The Art of the OCT

If an ophthalmologist wants to look at the inside of a patient’s eye, the doctor will order an OCT (Optical Coherence Topography). The OCT will scan a patient’s macula (where his/her central vision is located) and the optic nerve. It uses a near-infrared light source to illuminate either the optic nerve or the macula.

“Look at the Blue Light”

In order to perform an OCT scan, the technician will tell the patient to look at the blue light inside of the machine. When looking at the blue light, the technician will have a good view of either the macula or the optic nerve.

The easier patients will look at the blue light with no hesitation. However, the more challenging ones are the patients who cannot even see the blue light. These are the patients where you will need to redirect the patient’s vision. If the patient is unable to see the blue light inside of the machine, I usually tell them to look at my nose. Because of COVID-19 and the need to wear a mask, the sassier patients will tell me that “they can’t see my nose” since it is underneath my mask. I try not to roll my eyes. I simply tell them,”use your imagination.”

Two Types of OCTs

The first OCT that we will talk about is the RNFL. I know, there are a lot of acronyms in ophthalmology. RNFL stands for Retinal Neural Fiber Layer. Generally, the RNFL OCT is used by glaucoma specialists as a way to diagnose patients. This type of OCT will measure the thickness of the retinal neural fiber layer. If there is evidence of the RNFL thinning on the OCT scan, the doctor may deduce that this happened because of glaucoma. For a full glaucoma evaluation, the ophthalmologist will order both a Humphrey Visual Field test along with an RNFL scan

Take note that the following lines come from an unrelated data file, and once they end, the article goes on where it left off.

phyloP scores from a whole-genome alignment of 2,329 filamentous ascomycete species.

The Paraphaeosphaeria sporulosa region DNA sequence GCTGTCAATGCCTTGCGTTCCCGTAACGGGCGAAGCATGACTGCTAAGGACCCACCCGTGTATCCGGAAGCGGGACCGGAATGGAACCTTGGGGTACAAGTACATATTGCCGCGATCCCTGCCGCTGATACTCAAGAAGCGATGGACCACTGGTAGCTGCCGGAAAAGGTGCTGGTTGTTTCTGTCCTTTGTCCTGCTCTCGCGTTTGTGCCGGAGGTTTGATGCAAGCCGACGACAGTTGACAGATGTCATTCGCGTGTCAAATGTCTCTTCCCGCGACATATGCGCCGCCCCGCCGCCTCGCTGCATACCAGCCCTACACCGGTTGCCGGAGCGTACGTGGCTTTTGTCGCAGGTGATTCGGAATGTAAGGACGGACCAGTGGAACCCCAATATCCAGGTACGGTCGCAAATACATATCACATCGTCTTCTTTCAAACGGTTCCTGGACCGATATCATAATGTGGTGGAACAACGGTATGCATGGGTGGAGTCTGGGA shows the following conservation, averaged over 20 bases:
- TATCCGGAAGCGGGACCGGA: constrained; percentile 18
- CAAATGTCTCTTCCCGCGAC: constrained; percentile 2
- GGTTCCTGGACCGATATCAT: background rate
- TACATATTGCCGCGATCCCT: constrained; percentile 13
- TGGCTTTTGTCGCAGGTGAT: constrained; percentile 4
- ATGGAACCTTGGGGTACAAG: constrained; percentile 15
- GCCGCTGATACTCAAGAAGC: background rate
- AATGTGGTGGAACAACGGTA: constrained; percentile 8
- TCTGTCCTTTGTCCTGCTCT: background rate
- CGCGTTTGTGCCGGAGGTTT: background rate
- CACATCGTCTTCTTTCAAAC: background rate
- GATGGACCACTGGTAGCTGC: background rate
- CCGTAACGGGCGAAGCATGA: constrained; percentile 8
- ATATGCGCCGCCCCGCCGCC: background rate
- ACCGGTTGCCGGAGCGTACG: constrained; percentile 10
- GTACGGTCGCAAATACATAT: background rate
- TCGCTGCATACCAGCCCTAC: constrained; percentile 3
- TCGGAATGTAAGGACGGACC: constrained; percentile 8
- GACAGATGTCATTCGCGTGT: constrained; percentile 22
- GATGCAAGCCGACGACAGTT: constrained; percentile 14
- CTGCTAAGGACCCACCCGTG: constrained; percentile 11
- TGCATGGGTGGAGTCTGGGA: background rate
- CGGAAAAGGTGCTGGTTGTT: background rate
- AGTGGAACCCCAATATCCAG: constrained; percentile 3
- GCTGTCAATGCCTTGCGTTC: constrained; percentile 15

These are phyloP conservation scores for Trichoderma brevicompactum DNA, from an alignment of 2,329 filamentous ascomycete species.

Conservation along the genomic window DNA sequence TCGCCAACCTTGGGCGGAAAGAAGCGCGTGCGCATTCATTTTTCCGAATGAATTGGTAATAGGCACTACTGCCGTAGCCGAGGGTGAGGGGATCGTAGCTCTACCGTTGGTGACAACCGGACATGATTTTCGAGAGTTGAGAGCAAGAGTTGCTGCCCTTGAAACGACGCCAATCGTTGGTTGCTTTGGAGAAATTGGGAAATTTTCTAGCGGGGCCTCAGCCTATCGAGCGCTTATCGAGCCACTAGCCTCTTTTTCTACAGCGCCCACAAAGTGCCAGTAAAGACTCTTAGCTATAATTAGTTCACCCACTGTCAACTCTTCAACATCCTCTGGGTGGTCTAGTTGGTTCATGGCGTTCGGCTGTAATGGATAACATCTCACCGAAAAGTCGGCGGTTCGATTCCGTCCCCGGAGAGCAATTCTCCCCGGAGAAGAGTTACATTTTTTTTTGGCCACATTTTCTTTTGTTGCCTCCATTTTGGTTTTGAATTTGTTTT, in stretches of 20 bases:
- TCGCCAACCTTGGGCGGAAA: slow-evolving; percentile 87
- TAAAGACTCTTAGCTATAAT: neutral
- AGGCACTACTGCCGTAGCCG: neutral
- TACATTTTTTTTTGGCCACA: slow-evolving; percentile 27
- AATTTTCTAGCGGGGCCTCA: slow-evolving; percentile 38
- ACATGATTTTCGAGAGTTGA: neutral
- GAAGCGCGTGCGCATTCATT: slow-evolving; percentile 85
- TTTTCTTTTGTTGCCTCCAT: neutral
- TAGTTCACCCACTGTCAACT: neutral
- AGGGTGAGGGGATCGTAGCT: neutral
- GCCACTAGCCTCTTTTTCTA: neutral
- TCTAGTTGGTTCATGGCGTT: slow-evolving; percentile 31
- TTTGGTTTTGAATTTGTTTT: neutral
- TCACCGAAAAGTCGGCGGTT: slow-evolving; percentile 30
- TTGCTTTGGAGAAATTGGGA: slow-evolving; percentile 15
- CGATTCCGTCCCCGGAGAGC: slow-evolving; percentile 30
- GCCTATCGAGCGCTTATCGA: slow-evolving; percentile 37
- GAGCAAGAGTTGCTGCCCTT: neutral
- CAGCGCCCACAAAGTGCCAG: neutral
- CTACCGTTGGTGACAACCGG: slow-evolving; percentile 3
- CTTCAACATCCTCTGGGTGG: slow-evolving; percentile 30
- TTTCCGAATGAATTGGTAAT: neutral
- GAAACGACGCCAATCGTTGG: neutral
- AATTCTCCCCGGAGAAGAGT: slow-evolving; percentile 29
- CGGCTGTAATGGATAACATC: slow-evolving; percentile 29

The next type of OCT is the MAC OCT. For the most part, the MAC OCT is used by retina specialists. MAC stands for macula. Like I stated above, the macula is the center of a patient’s vision. The MAC OCT will show the doctor any irregularities that are happening within the retina. This type of OCT has revolutionized the retina field. Due to its quick timing, the OCT provides a clear image of the patient’s macula painlessly and efficiently.

Your turn. Match the two types of OCTs!